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Be Careful What You Say At Your Annual Stockholders Meeting

A Reminder of a Company’s Regulation FD Obligations

As companies prepare for their upcoming annual meetings of stockholders, it is imperative that those officers and directors who will be speaking or answering questions at the meeting understand the selective disclosure implications of Regulation FD.  Adopted in August 2000 in order to promote full and fair disclosure of information by public companies, Regulation FD prohibits companies from selectively disclosing material nonpublic information to analysts, institutional investors and certain other enumerated individuals without concurrently making widespread public disclosure.  Information is considered material if there is a substantial likelihood that a reasonable shareholder would consider it important in making an investment decision, or if the facts would have been viewed by the reasonable investor as having significantly altered the ‘total  mix’ of information made available.

In preparing for the annual meeting, companies should review their annual meeting scripts and other presentation materials with their compliance personnel and counsel to confirm that no material information is included that has not been previously disclosed, and if any such information is to be included, that it is publicly disseminated prior to or simultaneously with the meeting in compliance with Regulation FD.  While companies typically draft scripts for their officers and directors who will be presenting at the annual meeting, shareholders and other attendees expect to be able to ask questions of management at the annual meeting.  These Q&A sessions can often be the most challenging time of the meeting for management because it is the most unpredictable.  While management can take steps to control the procedures that will govern the Q&A portion of the meeting and can prepare responses for certain anticipated topics, it is impossible to predict everything that may be asked during the annual meeting.

Through training and careful planning, companies can avoid running afoul of Regulation FD.  However, in the event of a disclosure of material nonpublic information during the annual meeting, a company is required to publicly disclose such information through an Exchange Act filing (such as a current report on Form 8-K) or through any method reasonably designed to effect broad, non-exclusionary distribution of the information such as press releases.  Although the SEC has issued guidance that makes clear that companies can use their own websites or social media outlets like Facebook or Twitter to announce information in compliance with Regulation FD so long as investors have been alerted about which websites or social media will be used to disseminate such information, we would caution against relying on exclusively on such options and instead consider using these as a supplement to other, more established forms of investor communication.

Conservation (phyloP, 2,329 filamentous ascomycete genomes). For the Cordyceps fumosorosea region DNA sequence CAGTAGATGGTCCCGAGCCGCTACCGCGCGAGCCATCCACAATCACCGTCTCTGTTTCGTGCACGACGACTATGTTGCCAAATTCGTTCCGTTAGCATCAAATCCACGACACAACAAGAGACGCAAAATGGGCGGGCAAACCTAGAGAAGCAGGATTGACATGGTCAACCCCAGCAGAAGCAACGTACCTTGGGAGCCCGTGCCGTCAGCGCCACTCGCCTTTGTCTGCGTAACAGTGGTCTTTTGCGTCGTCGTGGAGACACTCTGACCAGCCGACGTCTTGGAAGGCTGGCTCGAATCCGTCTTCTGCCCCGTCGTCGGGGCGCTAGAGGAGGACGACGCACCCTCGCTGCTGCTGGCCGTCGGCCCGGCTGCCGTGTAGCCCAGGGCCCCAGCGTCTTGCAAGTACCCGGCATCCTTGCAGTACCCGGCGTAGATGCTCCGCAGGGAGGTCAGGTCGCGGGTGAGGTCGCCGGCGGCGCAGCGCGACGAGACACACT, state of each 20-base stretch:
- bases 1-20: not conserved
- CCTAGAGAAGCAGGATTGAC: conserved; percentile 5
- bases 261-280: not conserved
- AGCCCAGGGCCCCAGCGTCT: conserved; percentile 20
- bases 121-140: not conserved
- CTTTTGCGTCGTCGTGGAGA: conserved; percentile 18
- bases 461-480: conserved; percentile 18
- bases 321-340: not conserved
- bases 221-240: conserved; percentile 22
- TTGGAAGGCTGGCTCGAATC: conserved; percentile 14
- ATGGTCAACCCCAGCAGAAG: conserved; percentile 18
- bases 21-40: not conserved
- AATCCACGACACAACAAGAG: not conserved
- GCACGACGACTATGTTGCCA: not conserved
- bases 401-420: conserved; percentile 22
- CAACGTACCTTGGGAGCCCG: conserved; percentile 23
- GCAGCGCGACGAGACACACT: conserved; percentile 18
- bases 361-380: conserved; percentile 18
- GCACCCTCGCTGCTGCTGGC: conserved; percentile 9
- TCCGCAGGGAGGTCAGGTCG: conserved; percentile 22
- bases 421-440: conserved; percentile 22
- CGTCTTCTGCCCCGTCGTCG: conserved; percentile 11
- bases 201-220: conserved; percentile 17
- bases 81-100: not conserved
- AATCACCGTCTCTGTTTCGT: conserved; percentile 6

The timing of the public disclosure will depend on whether the selective disclosure was intentional or unintentional.  In the event of an intentional disclosure, issuers must make a simultaneous public disclosure.  Disclosure is deemed intentional when the individual making the disclosure knows, or is reckless in not knowing, that the information being communicated is both material and nonpublic.  In the event of an unintentional selective disclosure, issuers must promptly make a public disclosure.  Prompt disclosure under Regulation FD is defined as the later of 24 hours or the commencement of the next day's trading on the New York Stock Exchange (regardless of whether the issuer’s stock is traded on the New York Stock Exchange), after a senior official learns of the disclosure and knows, or is reckless in not knowing, that the information disclosed was material and nonpublic.

It is important to note that even if a company’s annual meeting is open to the public, the pubic disclosure mandate of Regulation FD will typically not be satisfied if material nonpublic information is disclosed at such meeting.  The SEC has advised in its Compliance and Disclosure Interpretations that a meeting that is open to the public but not otherwise webcast or broadcast by any electronic means is not a method of disclosure reasonably designed to provide broad, non-exclusionary distribution of the information to the public.  The SEC has further stated that the mere presence of the press at an otherwise non-public meeting does not render the meeting public for purposes of Regulation FD.

The SEC has been increasingly active in pursuing Regulation FD violations.  Regulation FD can result in an SEC enforcement action, including injunctions and fines.  In addition, individual personnel of the issuer who were responsible for the violation may also be subject to enforcement action.  

Accordingly, it is imperative that companies maintain disclosure controls and procedures as a safeguard against selective disclosure of material, nonpublic information.  The SEC has indicated that implementation and adherence to an appropriate external communications policy may be relevant in determining whether selective disclosure was intentional and may be among the factors considered by the SEC in determining a company’s liability for its employees’ conduct.  An effective Regulation FD policy combined with continuous training should enable a company to reduce the likelihood of inadvertent disclosure and enable officers and directors to know when and how to say no to requests for information that is not ready to be publicly disclosed.

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